|1||Malt extract, less than 40% cocoa||$3.12 M|
|2||Grain sorghum||$1.81 M|
|3||Misc. vegetable fats, oils||$1.81 M|
|4||Exports military apparel, military equipment||$1.43 M|
|5||Beans, peas, dried or shelled||$1.11 M|
|6||Civilian aircraft, parts||$615,986|
|7||Cell phones, related equipment||$521,086|
|8||Lamp and lighting parts||$494,816|
|9||Defense-related aircraft, parts||$362,815|
|10||Low value shipments||$332,125|
|1||Value added to a returned import||$3.9 M|
|5||Compasses and similar navigational instruments||$3,395|
|6||Electric storage batteries||$0|
|7||Misc. engines and motors, parts||$0|
|8||Toilet paper, similar household sanitary items||$0|
|9||Parts for cellular communications||$0|
Top Trading Ports
Total Trade: $20.52 million
|1||Port of Houston||$5,215,694|
|2||Port of New Orleans||$4,517,094|
|3||Port of Virginia||$3,578,425|
|4||Los Angeles International Airport||$1,719,381|
|5||John F. Kennedy International Airport||$831,878|
|6||Chicago O’Hare International Airport||$628,916|
|7||Dulles International Airport, Washington D.C., Va.||$584,091|
|8||Port Everglades, Fla.||$446,601|
|9||Cleveland’s Hopkins International Airport, Ohio||$437,580|
|10||Low-Valued Imports and Exports||$332,125|
U.S. trade with Djibouti rose to $20.52 million through February
Djibouti’s trade with the United States rose to $20.52 million through the first two months of 2019, according to a WorldCity analysis of latest U.S. Census Bureau data. That’s 30.29 percent above its total trade during the same time period last year. Djibouti’s exports increased 31.02 percent while imports rose 27.45 percent. The U.S. surplus with Djibouti was $12.24 million.
Through February, the top five among the nation’s airports, seaports and border crossings were No. 1 Port of Houston; No. 2 Port of New Orleans; No. 3 Port of Virginia; No. 4 Los Angeles International Airport; and No. 5 John F. Kennedy International Airport. During the same period the previous year, the top five were No. 1 Port of New Orleans No. 2 Port of Houston No. 3 Port of Savannah, Ga. No. 4 Los Angeles International Airport and No. 5 Port of New York. In the current time period, the top five accounted for 77.32 percent of Djibouti’s U.S. trade.
Among those top five:
- Trade with No. 1 Port of Houston rose 93.47 percent to $5.22 million.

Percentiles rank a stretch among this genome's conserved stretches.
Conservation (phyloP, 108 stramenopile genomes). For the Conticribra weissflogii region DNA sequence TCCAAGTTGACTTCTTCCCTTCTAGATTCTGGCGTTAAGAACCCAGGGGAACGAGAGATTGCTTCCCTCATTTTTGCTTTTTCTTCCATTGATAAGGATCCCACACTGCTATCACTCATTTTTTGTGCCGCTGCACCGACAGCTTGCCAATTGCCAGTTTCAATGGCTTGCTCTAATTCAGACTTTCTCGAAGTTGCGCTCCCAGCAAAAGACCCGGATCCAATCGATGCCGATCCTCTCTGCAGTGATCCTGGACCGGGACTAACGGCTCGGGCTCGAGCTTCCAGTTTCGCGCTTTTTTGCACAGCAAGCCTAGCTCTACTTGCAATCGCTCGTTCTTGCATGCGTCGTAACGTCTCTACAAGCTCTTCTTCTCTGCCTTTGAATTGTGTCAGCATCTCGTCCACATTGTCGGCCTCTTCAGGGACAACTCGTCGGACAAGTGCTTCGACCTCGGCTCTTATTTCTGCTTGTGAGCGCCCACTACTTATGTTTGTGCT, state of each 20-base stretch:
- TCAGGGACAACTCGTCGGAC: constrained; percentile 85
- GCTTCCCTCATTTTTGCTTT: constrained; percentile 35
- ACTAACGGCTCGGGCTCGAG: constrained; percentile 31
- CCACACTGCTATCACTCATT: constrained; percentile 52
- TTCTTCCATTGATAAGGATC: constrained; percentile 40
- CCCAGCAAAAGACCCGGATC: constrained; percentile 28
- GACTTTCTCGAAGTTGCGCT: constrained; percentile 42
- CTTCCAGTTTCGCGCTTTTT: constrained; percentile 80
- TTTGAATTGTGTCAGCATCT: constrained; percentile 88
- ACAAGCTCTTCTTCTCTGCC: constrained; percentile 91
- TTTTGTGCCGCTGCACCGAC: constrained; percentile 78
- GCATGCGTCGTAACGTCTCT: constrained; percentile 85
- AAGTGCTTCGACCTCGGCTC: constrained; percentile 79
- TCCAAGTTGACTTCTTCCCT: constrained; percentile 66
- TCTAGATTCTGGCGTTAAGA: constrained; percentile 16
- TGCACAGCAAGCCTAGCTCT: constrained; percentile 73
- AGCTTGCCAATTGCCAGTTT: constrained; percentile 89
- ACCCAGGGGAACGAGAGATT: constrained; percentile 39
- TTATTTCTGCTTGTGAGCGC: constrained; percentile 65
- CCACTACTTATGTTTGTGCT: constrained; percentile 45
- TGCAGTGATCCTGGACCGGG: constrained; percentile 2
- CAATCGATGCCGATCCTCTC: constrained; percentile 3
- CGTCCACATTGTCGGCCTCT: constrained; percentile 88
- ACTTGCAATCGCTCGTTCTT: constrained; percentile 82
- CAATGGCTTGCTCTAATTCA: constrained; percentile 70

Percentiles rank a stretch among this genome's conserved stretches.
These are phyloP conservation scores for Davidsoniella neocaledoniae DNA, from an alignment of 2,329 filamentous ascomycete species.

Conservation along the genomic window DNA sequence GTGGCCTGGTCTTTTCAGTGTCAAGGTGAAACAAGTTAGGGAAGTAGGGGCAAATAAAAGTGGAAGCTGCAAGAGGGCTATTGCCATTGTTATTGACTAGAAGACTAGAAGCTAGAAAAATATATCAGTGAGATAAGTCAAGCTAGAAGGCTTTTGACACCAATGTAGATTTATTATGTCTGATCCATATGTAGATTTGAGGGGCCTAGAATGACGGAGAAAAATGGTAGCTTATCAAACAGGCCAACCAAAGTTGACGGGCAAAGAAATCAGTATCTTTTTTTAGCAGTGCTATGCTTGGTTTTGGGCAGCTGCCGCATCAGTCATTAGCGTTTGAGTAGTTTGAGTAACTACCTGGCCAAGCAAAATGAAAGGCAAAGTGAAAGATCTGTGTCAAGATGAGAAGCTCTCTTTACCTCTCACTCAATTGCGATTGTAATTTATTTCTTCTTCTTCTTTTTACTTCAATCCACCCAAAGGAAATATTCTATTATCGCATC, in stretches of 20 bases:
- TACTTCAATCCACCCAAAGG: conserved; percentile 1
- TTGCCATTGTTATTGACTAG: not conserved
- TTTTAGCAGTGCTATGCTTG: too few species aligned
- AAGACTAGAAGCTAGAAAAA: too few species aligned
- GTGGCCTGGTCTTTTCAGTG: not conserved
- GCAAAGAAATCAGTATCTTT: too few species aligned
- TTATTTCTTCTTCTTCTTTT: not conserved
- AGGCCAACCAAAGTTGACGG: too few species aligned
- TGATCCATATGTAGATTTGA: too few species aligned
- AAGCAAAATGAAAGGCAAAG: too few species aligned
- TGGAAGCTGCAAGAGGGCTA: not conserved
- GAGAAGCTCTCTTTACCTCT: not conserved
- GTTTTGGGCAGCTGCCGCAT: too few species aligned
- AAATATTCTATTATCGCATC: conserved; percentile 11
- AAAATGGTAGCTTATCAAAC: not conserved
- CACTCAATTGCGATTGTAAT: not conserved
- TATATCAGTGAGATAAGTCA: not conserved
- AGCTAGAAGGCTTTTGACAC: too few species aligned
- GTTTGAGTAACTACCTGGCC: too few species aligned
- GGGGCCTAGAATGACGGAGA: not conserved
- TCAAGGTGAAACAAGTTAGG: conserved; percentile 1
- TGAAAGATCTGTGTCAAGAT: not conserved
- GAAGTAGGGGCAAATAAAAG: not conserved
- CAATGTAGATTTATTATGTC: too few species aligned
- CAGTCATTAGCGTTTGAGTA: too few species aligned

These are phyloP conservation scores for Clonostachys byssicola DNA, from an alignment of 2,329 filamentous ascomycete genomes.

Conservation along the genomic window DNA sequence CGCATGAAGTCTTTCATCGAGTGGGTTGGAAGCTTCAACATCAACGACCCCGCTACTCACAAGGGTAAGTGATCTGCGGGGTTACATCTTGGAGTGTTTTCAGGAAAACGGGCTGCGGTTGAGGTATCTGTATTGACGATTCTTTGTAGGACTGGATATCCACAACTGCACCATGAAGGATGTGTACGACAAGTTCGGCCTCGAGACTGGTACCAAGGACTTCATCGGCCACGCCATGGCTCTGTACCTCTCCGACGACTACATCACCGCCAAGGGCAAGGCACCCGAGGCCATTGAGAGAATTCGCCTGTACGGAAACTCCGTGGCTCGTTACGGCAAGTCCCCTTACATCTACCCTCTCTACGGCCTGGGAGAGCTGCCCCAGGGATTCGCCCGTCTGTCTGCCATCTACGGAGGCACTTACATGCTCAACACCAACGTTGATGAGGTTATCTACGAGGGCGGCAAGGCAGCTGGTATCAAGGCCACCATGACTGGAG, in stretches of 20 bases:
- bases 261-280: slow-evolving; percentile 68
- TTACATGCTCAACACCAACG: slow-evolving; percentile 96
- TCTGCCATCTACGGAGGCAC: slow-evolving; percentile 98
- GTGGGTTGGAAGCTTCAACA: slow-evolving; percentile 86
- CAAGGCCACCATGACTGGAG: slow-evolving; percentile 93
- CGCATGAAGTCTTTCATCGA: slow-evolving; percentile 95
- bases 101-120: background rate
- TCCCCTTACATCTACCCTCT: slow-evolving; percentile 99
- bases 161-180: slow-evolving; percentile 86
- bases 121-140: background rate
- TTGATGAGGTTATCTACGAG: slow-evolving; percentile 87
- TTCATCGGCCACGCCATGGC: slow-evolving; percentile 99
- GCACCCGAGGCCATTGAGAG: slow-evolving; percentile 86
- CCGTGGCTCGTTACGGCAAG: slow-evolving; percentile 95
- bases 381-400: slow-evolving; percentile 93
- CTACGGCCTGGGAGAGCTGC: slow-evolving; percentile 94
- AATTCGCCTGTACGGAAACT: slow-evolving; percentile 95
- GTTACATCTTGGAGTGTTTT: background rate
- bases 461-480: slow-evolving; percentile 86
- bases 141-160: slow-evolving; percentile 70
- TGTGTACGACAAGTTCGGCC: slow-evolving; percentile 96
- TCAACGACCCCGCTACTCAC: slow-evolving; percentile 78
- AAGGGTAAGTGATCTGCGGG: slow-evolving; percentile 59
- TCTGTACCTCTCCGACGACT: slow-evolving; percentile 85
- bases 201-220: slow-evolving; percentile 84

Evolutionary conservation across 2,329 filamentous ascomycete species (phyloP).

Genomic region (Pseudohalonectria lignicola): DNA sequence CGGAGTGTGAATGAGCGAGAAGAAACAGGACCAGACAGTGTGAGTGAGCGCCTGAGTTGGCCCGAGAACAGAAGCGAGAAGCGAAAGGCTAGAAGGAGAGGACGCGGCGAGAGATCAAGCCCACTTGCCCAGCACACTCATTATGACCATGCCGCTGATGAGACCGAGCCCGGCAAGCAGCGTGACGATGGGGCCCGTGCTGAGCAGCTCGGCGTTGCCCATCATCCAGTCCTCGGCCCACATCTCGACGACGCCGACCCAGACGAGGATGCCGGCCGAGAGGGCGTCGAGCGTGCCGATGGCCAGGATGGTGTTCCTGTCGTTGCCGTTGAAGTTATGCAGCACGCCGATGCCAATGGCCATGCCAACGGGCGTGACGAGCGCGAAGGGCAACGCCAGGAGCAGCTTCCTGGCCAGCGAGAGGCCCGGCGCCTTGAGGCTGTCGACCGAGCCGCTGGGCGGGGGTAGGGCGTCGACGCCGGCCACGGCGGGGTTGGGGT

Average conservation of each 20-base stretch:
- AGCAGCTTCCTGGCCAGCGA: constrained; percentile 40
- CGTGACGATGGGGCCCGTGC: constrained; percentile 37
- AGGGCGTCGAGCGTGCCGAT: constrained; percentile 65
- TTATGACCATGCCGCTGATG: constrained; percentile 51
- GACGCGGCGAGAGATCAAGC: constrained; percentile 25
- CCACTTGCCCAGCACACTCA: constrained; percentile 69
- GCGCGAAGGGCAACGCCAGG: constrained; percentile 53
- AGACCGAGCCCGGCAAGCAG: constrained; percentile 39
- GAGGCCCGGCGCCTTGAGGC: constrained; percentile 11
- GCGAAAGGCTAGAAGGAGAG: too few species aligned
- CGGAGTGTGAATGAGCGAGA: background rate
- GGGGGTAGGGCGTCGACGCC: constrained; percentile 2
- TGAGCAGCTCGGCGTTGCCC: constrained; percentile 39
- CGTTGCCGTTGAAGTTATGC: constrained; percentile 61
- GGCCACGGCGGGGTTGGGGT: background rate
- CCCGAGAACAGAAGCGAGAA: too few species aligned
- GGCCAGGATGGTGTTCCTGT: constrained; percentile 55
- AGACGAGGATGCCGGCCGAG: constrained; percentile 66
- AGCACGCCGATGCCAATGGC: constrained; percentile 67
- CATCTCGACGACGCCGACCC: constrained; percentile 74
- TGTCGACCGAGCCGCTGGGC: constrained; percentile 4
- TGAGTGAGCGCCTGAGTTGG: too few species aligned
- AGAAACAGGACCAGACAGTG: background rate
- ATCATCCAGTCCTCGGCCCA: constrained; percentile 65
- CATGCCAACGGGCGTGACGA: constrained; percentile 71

Exports rose 93.47 percent to $5.22 million. There were no imports.
- Trade with No. 2 Port of New Orleans fell 26.15 percent to $4.52 million.
Exports fell 26.26 percent to $3.04 million. Imports fell 25.92 percent to $1.48 million.
- Trade with No. 3 Port of Virginia rose 1720.03 percent to $3.58 million.
Exports rose 1720.03 percent to $3.58 million. There were no imports.
- Trade with No. 4 Los Angeles International Airport rose 124.28 percent to $1.72 million.
Exports rose 99.84 percent to $109,660. Imports rose 126.16 percent to $1.61 million.
- Trade with No. 5 John F. Kennedy International Airport rose 159.89 percent to $831,878.
Exports fell 96.31 percent to $4,299. Imports rose 306.31 percent to $827,579.
Djibouti ranked No. 162 among the United States’ top trade partners through the current period. In the same period one year ago, it ranked No. 169.
Meanwhile, total U.S. trade with the world increased to $650.55 billion, up 1.11 percent compared to the same period last year. The nation’s exports climbed 2.61 percent to $260.05 billion; imports climbed 0.14 percent to $390.5 billion. The nation’s top five countries so far this year, by value, are Mexico; Canada; China; Japan and Germany. The overall trade deficit was $130.45 billion, down compared to the same period of last year when the deficit was $136.53 billion.
The top five U.S. exports to Djibouti by value through February were the categories of Malt extract, less than 40% cocoa; Grain sorghum; Misc. vegetable fats, oils; Exports military apparel, military equipment; and Beans, peas, dried or shelled, respectively. They accounted for 56.65 percent of total exports to Djibouti.
The value of the top five categories of U.S. imports from Djibouti –– Value added to a returned import; Coffee; Salvage; Live fish; and Compasses and similar navigational instruments –– accounted for 100 percent of all inbound shipments.
Looking more closely at U.S. exports to Djibouti:
- Malt extract, less than 40% cocoa rose 396.14 percent compared to last year to $3.12 million.
- Grain sorghum rose 79.54 percent compared to last year to $1.81 million.
- Misc. vegetable fats, oils rose 442.1 percent compared to last year to $1.81 million.
- Exports military apparel, military equipment rose 5175.12 percent compared to last year to $1.43 million.
- Beans, peas, dried or shelled rose 829.13 percent compared to last year to $1.11 million.
Looking more closely at U.S. imports from Djibouti:
- Value added to a returned import rose 30.3 percent compared to last year to $3.9 million.
- Coffee rose 42.27 percent compared to last year to $163,726.
- Salvage fell 38.97 percent compared to last year to $52,438.
- Live fish totaled $22,390. The previous year, there were no imports in this category.
- Compasses and similar navigational instruments totaled $3,395. The previous year, there were no imports in this category.
In the latest annual figures available, Djibouti recorded $196.88 million in trade with the United States. At year’s end, its were New Orleans; Houston; Norfolk; Dallas; and Chicago. Total U.S. exports to Djibouti were $ 162.7 million and imports from Djibouti were $34.18 million. The U.S. surplus with Djibouti was $128.52 million.